6

this MWE creates on my machine a infinite loop. Can someone explain to me why?

\documentclass{article}

\usepackage{booktabs,xparse}
    \NewDocumentCommand\hlineX{ m O{0pt} O{#2} }{%
        \specialrule{#1}{#2}{#3}%
    }%

\begin{document}
    \begin{tabular}{|l|l|l|}
        \hline
        1    & 2    & 3 \\
        \hlineX{1pt}
        4    & 5    & 6 \\
        \hline
    \end{tabular}
\end{document}

In my main document I created I get different errors: "Misplaced \noalign. [ E]" "Missing } inserted. [ E]" and so on. It's very like the MWE but with more packages loaded.

When I use the \specialrule command without xparse it works just fine..

1
  • 3
    you can not hide a tabular rule inside a robust command with optional arguments. There is then code before the \noalign which is not allowed there. Jan 4 at 20:07
8

It seems the \hlineX should be expandable, since a simplified example will cause the same problem.

\documentclass{article}

\usepackage{booktabs,xparse}
\protected\def\xline{\specialrule{1pt}{0pt}{0pt}}

\begin{document}
    \begin{tabular}{|l|l|l|}
        \hline
        1    & 2    & 3 \\
        \xline
        4    & 5    & 6 \\
        \hline
    \end{tabular}
\end{document}

The expandable variant of \NewDocumentCommand is \NewExpandableDocumentCommand, and since it defines expandable new command, the argument specification should not end with optional arguments. Therefore we have the following working example, with the syntax of \hlinex modified:

\documentclass{article}

\usepackage{booktabs,xparse}
    \NewExpandableDocumentCommand\hlineX{ O{0pt} O{#1} m }{%
        \specialrule{#3}{#1}{#3}%
    }

\begin{document}
    \begin{tabular}{|l|l|l|}
        \hline
        1    & 2    & 3 \\
        \hlineX[1pt][2pt]{1pt}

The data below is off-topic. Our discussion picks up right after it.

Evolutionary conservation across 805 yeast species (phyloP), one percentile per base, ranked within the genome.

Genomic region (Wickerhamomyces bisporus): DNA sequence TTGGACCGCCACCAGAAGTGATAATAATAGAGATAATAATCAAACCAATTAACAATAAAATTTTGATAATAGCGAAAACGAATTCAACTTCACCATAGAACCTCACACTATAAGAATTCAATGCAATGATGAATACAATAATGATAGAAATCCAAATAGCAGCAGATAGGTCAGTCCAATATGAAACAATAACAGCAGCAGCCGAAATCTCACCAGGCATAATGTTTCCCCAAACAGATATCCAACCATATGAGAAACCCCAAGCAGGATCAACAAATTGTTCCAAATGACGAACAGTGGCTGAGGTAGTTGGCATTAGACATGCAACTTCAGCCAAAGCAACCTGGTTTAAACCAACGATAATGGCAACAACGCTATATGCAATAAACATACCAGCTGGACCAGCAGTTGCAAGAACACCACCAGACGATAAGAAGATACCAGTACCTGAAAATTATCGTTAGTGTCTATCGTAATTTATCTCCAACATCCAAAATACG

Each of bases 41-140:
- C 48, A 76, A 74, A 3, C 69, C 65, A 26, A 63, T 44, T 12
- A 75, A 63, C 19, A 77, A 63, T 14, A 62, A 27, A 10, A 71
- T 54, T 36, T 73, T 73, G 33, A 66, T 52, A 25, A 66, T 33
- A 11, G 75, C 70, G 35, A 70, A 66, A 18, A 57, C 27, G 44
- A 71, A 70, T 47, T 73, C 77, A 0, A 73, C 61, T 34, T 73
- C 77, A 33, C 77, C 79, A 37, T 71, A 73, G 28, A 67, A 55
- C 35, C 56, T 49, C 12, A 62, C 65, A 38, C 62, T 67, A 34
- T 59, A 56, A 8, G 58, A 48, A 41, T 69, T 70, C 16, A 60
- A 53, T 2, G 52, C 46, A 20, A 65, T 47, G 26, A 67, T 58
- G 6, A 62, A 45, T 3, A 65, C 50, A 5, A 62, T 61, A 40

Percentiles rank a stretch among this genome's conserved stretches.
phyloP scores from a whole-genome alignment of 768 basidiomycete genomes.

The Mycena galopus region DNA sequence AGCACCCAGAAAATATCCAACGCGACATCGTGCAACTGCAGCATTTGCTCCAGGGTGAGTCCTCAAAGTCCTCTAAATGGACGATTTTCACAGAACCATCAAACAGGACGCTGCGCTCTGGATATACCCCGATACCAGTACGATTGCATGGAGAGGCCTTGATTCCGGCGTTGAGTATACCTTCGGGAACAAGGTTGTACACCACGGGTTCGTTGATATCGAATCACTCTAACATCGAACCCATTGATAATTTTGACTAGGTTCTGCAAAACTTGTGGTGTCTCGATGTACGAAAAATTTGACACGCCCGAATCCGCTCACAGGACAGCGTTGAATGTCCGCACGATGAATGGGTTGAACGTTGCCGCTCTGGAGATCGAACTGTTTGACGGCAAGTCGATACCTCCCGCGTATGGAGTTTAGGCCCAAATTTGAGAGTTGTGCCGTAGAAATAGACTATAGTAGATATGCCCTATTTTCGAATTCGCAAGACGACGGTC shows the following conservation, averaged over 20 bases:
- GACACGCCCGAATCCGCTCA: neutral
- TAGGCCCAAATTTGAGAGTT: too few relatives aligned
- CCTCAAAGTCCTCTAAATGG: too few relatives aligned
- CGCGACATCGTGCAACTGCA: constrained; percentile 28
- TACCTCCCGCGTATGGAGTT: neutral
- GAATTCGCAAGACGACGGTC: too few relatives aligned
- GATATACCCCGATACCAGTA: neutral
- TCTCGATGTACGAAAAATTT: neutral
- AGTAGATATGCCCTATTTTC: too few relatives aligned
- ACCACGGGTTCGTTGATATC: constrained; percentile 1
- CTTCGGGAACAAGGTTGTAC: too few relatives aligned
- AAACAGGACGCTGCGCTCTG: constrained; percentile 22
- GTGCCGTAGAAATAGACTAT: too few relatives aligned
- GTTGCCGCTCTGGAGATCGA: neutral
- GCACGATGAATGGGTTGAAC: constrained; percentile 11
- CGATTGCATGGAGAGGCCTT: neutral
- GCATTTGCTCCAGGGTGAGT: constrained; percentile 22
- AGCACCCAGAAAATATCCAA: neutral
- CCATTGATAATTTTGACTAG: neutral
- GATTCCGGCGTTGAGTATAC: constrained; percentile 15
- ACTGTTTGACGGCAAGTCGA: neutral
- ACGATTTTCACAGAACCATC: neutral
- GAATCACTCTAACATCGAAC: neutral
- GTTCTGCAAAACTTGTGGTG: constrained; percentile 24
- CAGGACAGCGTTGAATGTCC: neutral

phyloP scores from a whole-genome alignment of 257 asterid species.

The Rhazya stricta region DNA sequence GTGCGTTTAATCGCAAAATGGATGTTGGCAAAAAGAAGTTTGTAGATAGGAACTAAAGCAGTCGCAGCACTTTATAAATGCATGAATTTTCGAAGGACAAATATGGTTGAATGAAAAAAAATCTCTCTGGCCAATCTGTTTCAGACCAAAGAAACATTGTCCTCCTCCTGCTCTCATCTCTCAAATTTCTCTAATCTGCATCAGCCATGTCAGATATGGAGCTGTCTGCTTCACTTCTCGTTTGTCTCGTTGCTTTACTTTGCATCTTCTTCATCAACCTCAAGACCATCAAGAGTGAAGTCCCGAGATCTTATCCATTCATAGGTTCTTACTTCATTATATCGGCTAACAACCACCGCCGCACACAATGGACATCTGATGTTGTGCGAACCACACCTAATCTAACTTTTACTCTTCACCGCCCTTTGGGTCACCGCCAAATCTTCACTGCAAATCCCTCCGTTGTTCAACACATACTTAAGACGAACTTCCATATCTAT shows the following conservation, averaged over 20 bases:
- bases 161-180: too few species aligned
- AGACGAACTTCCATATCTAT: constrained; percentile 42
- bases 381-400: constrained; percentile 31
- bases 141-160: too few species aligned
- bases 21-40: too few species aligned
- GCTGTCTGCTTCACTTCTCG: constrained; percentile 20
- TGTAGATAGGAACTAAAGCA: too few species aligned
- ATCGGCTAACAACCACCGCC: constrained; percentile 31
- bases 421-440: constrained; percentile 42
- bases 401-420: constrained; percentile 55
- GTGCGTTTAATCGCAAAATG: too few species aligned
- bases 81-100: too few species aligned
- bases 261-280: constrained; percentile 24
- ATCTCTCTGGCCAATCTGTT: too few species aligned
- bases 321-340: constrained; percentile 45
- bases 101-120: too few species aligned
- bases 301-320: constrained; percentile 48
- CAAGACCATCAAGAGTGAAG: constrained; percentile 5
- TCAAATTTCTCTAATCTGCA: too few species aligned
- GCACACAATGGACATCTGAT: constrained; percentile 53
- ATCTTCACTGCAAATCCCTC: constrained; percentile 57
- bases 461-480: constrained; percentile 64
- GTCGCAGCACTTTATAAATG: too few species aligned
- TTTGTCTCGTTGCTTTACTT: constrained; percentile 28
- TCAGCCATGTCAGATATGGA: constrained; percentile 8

4    & 5    & 6 \\
        \hline
    \end{tabular}
\end{document}
1
  • Thank you. I'm using TeX now for little more then a year and am still learning. There are so many little details.
    – Patrick
    Jan 4 at 22:54
8

The answer of muzimuzhi Z shows what you should do to avoid the error (and you should probably accept that one) but your actual question asks why it loops rather than how to avoid the error.

The looping isn't really related to xparse other than looking for an optional argument is not allowed before \specialrule (or \hrule or \multicolumn or \rowcolor or similar special table cell commands) If any non-expandable material is seen the cell template starts and it is too late to insert the non-aligned material for the rule.

So a simpler example of the loop is

\documentclass{article}

\usepackage{booktabs}


\begin{document}


\tracingall
    \begin{tabular}{|l|l|l|}
        \hline
        1    & 2    & 3 \\
        \relax\specialrule{0pt}{0pt}{1pt}
        4    & 5    & 6 \\
        \hline
    \end{tabular}
\end{document}

As in your example this stops with several essentially spurious error messages but if you scroll past them you eventually hit a tight loop and will have to kill the program, \tracingall will show:

.
.
.
\par ->
{\hrule}

\par ->
{\hrule}

\par ->
{\hrule}
.
.
.

Which shows that essentially you have hit this well known loop condition:

\documentclass{article}

\begin{document}

{\let\par\relax x\hrule}

\end{document}

Which makes TeX run forever with no error.

\hrule, which makes a horizontal line across the page is only allowed between paragraphs, in vertical mode. If it is encountered in horizontal mode TeX does not raise an error it inserts \par to end the current paragraph before the \hrule token then proceeds as normal.

The thing to note is that unlike the similar situation of a vertical box ending in horizontal mode, TeX does not execute the primitive end-paragraph code, it literally inserts the token \par into the input stream.

So if as here (and for technical reasons in latex tabular) \par is locally defined to do nothing then \hrule triggers insertion of \par which does nothing, then the \hrule is seen again, which inserts \par....

3
  • Ah, the magic \par token .... not perhaps the most brilliant plan in TeX
    – Joseph Wright
    Jan 4 at 21:46
  • 1
    @JosephWright no, that accolade goes to \outer Jan 4 at 21:49
  • Thank you very much for your explanation. I'm satisfied. I try further hacking with this and see what's happening.
    – Patrick
    Jan 4 at 22:53

Your Answer

By clicking “Post Your Answer”, you agree to our terms of service, privacy policy and cookie policy

Not the answer you're looking for? Browse other questions tagged or ask your own question.